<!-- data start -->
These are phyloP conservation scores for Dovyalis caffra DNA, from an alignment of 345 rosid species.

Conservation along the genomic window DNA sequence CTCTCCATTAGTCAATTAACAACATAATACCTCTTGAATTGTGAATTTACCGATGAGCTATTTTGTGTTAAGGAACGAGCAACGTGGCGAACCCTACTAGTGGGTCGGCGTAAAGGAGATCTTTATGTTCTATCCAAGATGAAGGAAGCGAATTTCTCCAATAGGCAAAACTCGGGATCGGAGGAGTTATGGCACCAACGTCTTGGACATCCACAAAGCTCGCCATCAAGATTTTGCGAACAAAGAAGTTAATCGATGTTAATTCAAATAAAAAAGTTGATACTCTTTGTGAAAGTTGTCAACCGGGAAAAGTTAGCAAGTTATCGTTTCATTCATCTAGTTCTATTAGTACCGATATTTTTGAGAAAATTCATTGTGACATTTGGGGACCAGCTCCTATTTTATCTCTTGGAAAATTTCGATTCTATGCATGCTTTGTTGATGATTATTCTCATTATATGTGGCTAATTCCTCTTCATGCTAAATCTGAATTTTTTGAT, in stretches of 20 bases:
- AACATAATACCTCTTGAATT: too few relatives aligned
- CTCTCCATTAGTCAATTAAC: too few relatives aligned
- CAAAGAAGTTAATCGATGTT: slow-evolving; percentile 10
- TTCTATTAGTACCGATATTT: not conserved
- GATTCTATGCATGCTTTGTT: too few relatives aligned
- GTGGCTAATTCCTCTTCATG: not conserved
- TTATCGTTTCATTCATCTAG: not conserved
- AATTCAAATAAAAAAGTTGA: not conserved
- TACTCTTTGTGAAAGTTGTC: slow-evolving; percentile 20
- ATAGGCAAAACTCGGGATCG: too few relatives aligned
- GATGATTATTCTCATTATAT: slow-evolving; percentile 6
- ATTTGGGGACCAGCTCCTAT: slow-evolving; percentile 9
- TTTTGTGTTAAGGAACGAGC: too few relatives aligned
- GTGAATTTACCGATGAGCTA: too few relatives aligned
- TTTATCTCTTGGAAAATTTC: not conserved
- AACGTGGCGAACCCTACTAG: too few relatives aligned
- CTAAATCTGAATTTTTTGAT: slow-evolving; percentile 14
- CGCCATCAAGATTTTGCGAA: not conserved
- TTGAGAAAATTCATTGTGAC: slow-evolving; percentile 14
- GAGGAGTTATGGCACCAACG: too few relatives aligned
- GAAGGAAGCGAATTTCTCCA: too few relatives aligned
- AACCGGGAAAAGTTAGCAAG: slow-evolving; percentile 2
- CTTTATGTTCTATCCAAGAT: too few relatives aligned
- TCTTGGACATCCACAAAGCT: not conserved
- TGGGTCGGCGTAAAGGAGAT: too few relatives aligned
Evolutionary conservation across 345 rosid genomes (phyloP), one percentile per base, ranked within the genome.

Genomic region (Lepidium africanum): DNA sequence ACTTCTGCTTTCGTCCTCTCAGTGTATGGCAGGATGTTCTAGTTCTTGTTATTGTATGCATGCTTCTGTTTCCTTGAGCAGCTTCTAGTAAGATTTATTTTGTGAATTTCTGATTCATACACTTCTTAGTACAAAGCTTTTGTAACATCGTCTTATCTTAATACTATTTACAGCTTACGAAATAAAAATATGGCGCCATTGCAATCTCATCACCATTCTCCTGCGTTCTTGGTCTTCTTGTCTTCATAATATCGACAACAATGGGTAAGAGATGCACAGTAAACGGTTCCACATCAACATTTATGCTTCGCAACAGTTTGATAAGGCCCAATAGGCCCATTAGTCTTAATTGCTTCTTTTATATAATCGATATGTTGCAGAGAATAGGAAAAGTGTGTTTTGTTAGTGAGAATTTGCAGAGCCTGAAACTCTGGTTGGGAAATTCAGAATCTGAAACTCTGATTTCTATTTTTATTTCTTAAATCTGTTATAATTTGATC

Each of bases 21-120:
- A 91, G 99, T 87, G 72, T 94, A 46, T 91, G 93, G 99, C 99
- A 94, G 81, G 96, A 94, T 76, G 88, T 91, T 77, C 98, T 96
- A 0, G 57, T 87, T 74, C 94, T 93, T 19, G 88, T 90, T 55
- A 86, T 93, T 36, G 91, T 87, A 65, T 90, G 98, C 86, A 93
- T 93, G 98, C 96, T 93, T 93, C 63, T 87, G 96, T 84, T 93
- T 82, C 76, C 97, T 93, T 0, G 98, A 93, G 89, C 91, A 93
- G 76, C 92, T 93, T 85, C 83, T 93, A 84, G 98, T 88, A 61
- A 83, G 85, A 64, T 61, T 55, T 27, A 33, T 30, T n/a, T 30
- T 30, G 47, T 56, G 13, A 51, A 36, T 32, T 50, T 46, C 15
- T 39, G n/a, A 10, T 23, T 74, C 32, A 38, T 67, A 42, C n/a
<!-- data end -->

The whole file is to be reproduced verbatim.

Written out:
These are phyloP conservation scores for Dovyalis caffra DNA, from an alignment of 345 rosid species.

Conservation along the genomic window DNA sequence CTCTCCATTAGTCAATTAACAACATAATACCTCTTGAATTGTGAATTTACCGATGAGCTATTTTGTGTTAAGGAACGAGCAACGTGGCGAACCCTACTAGTGGGTCGGCGTAAAGGAGATCTTTATGTTCTATCCAAGATGAAGGAAGCGAATTTCTCCAATAGGCAAAACTCGGGATCGGAGGAGTTATGGCACCAACGTCTTGGACATCCACAAAGCTCGCCATCAAGATTTTGCGAACAAAGAAGTTAATCGATGTTAATTCAAATAAAAAAGTTGATACTCTTTGTGAAAGTTGTCAACCGGGAAAAGTTAGCAAGTTATCGTTTCATTCATCTAGTTCTATTAGTACCGATATTTTTGAGAAAATTCATTGTGACATTTGGGGACCAGCTCCTATTTTATCTCTTGGAAAATTTCGATTCTATGCATGCTTTGTTGATGATTATTCTCATTATATGTGGCTAATTCCTCTTCATGCTAAATCTGAATTTTTTGAT, in stretches of 20 bases:
- AACATAATACCTCTTGAATT: too few relatives aligned
- CTCTCCATTAGTCAATTAAC: too few relatives aligned
- CAAAGAAGTTAATCGATGTT: slow-evolving; percentile 10
- TTCTATTAGTACCGATATTT: not conserved
- GATTCTATGCATGCTTTGTT: too few relatives aligned
- GTGGCTAATTCCTCTTCATG: not conserved
- TTATCGTTTCATTCATCTAG: not conserved
- AATTCAAATAAAAAAGTTGA: not conserved
- TACTCTTTGTGAAAGTTGTC: slow-evolving; percentile 20
- ATAGGCAAAACTCGGGATCG: too few relatives aligned
- GATGATTATTCTCATTATAT: slow-evolving; percentile 6
- ATTTGGGGACCAGCTCCTAT: slow-evolving; percentile 9
- TTTTGTGTTAAGGAACGAGC: too few relatives aligned
- GTGAATTTACCGATGAGCTA: too few relatives aligned
- TTTATCTCTTGGAAAATTTC: not conserved
- AACGTGGCGAACCCTACTAG: too few relatives aligned
- CTAAATCTGAATTTTTTGAT: slow-evolving; percentile 14
- CGCCATCAAGATTTTGCGAA: not conserved
- TTGAGAAAATTCATTGTGAC: slow-evolving; percentile 14
- GAGGAGTTATGGCACCAACG: too few relatives aligned
- GAAGGAAGCGAATTTCTCCA: too few relatives aligned
- AACCGGGAAAAGTTAGCAAG: slow-evolving; percentile 2
- CTTTATGTTCTATCCAAGAT: too few relatives aligned
- TCTTGGACATCCACAAAGCT: not conserved
- TGGGTCGGCGTAAAGGAGAT: too few relatives aligned
Evolutionary conservation across 345 rosid genomes (phyloP), one percentile per base, ranked within the genome.

Genomic region (Lepidium africanum): DNA sequence ACTTCTGCTTTCGTCCTCTCAGTGTATGGCAGGATGTTCTAGTTCTTGTTATTGTATGCATGCTTCTGTTTCCTTGAGCAGCTTCTAGTAAGATTTATTTTGTGAATTTCTGATTCATACACTTCTTAGTACAAAGCTTTTGTAACATCGTCTTATCTTAATACTATTTACAGCTTACGAAATAAAAATATGGCGCCATTGCAATCTCATCACCATTCTCCTGCGTTCTTGGTCTTCTTGTCTTCATAATATCGACAACAATGGGTAAGAGATGCACAGTAAACGGTTCCACATCAACATTTATGCTTCGCAACAGTTTGATAAGGCCCAATAGGCCCATTAGTCTTAATTGCTTCTTTTATATAATCGATATGTTGCAGAGAATAGGAAAAGTGTGTTTTGTTAGTGAGAATTTGCAGAGCCTGAAACTCTGGTTGGGAAATTCAGAATCTGAAACTCTGATTTCTATTTTTATTTCTTAAATCTGTTATAATTTGATC

Each of bases 21-120:
- A 91, G 99, T 87, G 72, T 94, A 46, T 91, G 93, G 99, C 99
- A 94, G 81, G 96, A 94, T 76, G 88, T 91, T 77, C 98, T 96
- A 0, G 57, T 87, T 74, C 94, T 93, T 19, G 88, T 90, T 55
- A 86, T 93, T 36, G 91, T 87, A 65, T 90, G 98, C 86, A 93
- T 93, G 98, C 96, T 93, T 93, C 63, T 87, G 96, T 84, T 93
- T 82, C 76, C 97, T 93, T 0, G 98, A 93, G 89, C 91, A 93
- G 76, C 92, T 93, T 85, C 83, T 93, A 84, G 98, T 88, A 61
- A 83, G 85, A 64, T 61, T 55, T 27, A 33, T 30, T n/a, T 30
- T 30, G 47, T 56, G 13, A 51, A 36, T 32, T 50, T 46, C 15
- T 39, G n/a, A 10, T 23, T 74, C 32, A 38, T 67, A 42, C n/a